Vehicle dealerships in Rock County say they are still seeing issues with the auto supply chain due to the impact of COVID-19.
However, one Beloit dealer predicts things could return to normal for the industry towards the year’s end.
Since late February of 2020, the auto industry has been hit in seemingly all sectors by the pandemic, from worker shortages to part delays.
Finley Buick, GMC owner-operator Tom Finley says the auto supply chain can handle current demand, but stressed that the supply chain wasn’t capable of catching up on pent up demand for vehicles.
“The supply chain is broken,” Finley said. “Since they had to take eight to 10 weeks out of production dealing with COVID-19 last year, they got behind on production as demand stayed relatively stable. With demand staying strong, they are building as much as they can, but it’s not catching up with past demand.”
Finley said his customers are seeking out new vehicles before they are even on the lot.
“We have a locater system to see what other dealers have and we match customer needs to find that and the dealerships are willing to buy something out of their inventory and vice versa,” Finley said.
By the third quarter of this year, Finley said he’s hopeful that the supply chain for vehicles and automotive parts will have caught up from early pandemic delays. One thing that hasn’t changed though has been the way customers still seek out an in-person viewing of the vehicle they want.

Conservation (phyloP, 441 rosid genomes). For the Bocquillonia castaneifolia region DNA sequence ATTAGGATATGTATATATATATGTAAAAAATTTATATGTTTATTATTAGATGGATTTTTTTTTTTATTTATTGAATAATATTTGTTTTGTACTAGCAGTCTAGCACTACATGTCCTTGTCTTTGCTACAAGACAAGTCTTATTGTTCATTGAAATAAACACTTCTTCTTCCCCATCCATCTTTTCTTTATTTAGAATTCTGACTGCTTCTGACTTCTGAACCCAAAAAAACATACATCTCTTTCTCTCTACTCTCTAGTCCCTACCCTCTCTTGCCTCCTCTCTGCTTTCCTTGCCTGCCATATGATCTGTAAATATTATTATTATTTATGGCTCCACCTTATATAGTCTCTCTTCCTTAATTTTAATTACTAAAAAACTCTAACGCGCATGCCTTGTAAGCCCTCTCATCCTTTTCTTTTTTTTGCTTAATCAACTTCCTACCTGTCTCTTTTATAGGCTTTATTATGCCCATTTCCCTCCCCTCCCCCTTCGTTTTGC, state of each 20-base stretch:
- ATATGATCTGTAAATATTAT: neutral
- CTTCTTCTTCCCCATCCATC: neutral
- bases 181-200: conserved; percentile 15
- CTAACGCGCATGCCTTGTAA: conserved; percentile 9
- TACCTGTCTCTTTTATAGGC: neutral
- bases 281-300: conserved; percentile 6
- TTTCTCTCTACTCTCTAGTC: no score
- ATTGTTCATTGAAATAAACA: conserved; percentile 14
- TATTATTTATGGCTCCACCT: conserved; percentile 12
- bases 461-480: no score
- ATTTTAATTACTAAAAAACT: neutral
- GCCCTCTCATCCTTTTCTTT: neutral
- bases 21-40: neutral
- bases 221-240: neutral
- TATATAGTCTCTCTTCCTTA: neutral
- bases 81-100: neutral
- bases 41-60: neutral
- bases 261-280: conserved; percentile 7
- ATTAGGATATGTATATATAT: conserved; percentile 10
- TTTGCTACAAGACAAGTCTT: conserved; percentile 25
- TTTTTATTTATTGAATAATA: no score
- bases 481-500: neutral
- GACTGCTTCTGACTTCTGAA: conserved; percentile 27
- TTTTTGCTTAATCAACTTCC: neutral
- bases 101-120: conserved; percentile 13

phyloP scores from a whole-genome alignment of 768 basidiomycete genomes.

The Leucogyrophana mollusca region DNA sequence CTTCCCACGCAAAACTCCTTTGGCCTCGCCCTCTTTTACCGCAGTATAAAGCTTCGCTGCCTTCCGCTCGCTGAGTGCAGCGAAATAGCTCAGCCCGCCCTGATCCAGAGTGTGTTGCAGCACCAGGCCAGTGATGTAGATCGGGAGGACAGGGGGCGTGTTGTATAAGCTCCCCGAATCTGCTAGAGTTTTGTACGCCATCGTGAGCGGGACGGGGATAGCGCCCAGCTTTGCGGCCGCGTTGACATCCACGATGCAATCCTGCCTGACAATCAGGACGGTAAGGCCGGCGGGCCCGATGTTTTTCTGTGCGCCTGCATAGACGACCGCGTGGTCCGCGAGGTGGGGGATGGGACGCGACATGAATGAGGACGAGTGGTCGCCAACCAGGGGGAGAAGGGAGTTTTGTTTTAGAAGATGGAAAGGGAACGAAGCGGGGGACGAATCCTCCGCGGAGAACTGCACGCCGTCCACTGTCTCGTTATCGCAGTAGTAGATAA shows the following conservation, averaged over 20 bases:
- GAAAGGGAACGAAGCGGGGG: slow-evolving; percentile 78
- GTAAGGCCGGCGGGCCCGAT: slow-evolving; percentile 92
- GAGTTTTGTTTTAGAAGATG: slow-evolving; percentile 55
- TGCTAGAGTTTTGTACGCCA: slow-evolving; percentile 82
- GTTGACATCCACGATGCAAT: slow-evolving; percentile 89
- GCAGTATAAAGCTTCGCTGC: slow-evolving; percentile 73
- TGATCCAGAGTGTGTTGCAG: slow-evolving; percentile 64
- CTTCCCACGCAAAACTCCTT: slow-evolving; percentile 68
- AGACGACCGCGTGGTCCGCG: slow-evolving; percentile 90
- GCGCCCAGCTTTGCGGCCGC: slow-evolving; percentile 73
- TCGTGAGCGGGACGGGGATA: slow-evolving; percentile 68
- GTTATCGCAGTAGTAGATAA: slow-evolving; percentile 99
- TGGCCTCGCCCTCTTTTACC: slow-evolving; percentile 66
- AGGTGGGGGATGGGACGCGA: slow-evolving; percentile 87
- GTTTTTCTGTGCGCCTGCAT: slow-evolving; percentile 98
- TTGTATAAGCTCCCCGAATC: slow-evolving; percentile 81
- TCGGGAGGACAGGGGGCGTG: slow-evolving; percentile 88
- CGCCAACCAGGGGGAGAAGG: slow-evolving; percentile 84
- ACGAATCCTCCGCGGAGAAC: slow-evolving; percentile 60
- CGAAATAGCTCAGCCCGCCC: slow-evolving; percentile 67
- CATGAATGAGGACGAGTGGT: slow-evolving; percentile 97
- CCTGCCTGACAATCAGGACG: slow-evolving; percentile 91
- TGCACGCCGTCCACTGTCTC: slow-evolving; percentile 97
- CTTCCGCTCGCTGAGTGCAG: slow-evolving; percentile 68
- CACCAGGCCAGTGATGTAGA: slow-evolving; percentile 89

“People are really inclined to do their research online and do inquiries online, however, people want to come in for that authentic experience,” Finley said.
The pandemic hit close to home for Finley as the dealership had to undergo “significant” layoffs in the spring, Finley said. But all employees have been brought back and all staff are following COVID-19 guidelines to keep employees and customers safe.
“We’re doing what we have to to keep people safe,” Finley said.
At Tom Peck Ford in Clinton, Parts Manager Ted Lindemulder said many common parts are on back order that would typically be readily available in past years, like brake pads and rotors.
He said the dealership has had to work around part shortages for routine vehicle service and reschedule service appointments when parts aren’t available.
“It’s definitely been a struggle,” Lindmulder said. “It’s still about the same even now compared to last year. It really started changing last spring.”
Lindmulder said dealerships in the greater Rock County area have worked together to supply each other with needed parts when supplies run low.
“I think we’ve handled it as best we could,” Lindmulder said. “Everyone is taking proper precautions to make sure everyone is safe and that the work still gets done.”